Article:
A protein called Drosha, which helps to control gene regulation in vertebrates, also tackles viruses, researchers report today in Nature1. They suggest that Drosha and the family of enzymes, called RNAse III, it belongs to were the original virus fighters in a single-celled ancestor of animals and plants. “You can see the footprint of RNAse III in the defence systems through all kingdoms of life,” says Benjamin tenOever, a virologist at Icahn School of Medicine at Mount Sinai in New York and lead author of the paper.

Plants and invertebrates deploy RNAse III proteins in an immune response called RNA interference, or RNAi. When a virus infects a host, the proteins slice the invader’s RNA into chunks that prevent it from spreading. But vertebrates take a different approach, warding off viruses with powerful interferon proteins — while Drosha and a related protein regulate genes in the nucleus.

But in 2010, tenOever witnessed an odd phenomenon: Drosha appeared to leave the nucleus of human cells whenever a virus invaded2. “That was weird and made us curious,” tenOever says. His team later confirmed the finding, and saw that Drosha demonstrates the same behaviour in cells from flies, fish and plants.

To test the hypothesis that Drosha leaves the nucleus to combat viruses in vertebrates, the researchers infected cells that had been genetically engineered to lack Drosha with a virus. They found that the viruses replicated faster in these cells. The team then inserted Drosha from bacteria into fish, human and plant cells. The protein seemed to stunt the replication of viruses, suggesting that this function dates back to an ancient ancestor of all the groups. “Drosha is like the beta version of all antiviral defence systems,” tenOever says.

tenOever speculates that RNAse III proteins originally helped bacteria to maintain their own RNA, and that bacteria later deployed the proteins against the genetic material of viruses. He points out the occurrence of RNAse III proteins in immune responses throughout the tree of life. For instance, some CRISPR systems, a virus-fighting response in archaea and bacteria, include RNAse III proteins. Plants and invertebrates deploy the proteins in RNAi. And although vertebrates rely on interferons for viral control, this study now shows that Drosha still chases after viruses, in the same way a pet Golden Retriever — a dog bred to retrieve waterfowl — fetches a stick as if it were a fallen duck.

At least 90% less likely to die than cigarette smokers

Wednesday, July 26th, 2017

As cigarette consumption falls, tobacco companies want U.S. regulators to bless smokeless tobacco as a safer alternative to smoking:

Many scientists agree that moist, smokeless tobacco, including chewing and dipping tobacco, is significantly less harmful than cigarettes. But rather than encouraging the country’s 37 million smokers to switch to less risky products, U.S. health officials have so far stuck with an abstinence-only message in communications with the public.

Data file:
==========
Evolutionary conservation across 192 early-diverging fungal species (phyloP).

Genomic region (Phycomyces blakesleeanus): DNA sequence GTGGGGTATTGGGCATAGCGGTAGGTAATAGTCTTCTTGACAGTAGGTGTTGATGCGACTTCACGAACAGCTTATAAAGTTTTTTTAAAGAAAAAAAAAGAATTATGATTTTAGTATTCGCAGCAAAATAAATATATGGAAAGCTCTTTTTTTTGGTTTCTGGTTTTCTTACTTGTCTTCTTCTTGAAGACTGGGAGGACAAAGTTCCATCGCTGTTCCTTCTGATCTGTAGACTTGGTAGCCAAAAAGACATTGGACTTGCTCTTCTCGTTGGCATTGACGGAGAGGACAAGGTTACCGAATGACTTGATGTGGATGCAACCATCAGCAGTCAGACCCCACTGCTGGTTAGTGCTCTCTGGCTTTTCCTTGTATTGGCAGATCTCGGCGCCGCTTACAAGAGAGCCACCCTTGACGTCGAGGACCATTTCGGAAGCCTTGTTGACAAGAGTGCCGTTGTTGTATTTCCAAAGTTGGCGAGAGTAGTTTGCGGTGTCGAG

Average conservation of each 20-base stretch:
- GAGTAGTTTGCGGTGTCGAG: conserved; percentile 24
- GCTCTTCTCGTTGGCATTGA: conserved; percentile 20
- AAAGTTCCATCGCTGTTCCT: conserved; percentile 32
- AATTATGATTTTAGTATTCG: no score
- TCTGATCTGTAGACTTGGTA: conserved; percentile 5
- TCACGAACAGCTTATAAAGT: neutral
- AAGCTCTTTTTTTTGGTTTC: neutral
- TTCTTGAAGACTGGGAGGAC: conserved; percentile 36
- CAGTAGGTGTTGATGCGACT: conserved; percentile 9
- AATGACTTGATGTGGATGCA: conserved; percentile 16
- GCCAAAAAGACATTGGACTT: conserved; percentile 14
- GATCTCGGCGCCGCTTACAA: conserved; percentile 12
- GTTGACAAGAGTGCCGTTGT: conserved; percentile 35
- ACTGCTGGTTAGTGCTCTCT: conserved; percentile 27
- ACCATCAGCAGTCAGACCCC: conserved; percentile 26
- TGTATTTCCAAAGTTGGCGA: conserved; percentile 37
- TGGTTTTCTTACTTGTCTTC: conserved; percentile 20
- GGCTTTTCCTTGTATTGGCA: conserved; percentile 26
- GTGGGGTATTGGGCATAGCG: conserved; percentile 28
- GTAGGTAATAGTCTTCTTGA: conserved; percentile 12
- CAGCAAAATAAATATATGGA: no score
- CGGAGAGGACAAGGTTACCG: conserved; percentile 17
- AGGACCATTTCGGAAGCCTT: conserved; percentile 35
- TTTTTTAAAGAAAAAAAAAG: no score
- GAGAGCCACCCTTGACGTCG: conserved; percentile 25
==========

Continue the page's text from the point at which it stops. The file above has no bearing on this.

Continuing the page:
Online fact sheets published by the Centers for Disease Control, the Food and Drug Administration and the National Cancer Institute list multiple health risks associated with smokeless tobacco—including cancers of the mouth, esophagus, and pancreas—but give no indication it is less harmful than cigarettes. “There is no safe form of tobacco,” the cancer institute says on its website.

Tobacco Mortality

At recent scientific conferences, Altria has presented an analysis of two federal surveys showing that users of moist, smokeless tobacco were at least 90% less likely to die over the course of the surveys than cigarette smokers. The U.S. data included nearly 387,000 survey respondents. Altria now is preparing this analysis for submission to an academic journal.

Industrial seed oils seem positively dangerous to health

Tuesday, July 25th, 2017

Vegetable oils are better called industrial seed oils, P.D. Mangan reminds us, since they’re made from seeds, not vegetables, and require an industrial process to make them in any volume:

The manufacturing process for vegetable oils involves pressing at high pressure, and extracting more oil using solvents such as hexane, a volatile hydrocarbon similar to gasoline. The oils are then refined by heating to a high temperature and adding sodium hydroxide (lye), and finally, degummed, bleached, and deodorized.

Without knowing anything else about it, I already know that I don’t want this industrial substance in my body, much less in the massive quantities most people consume.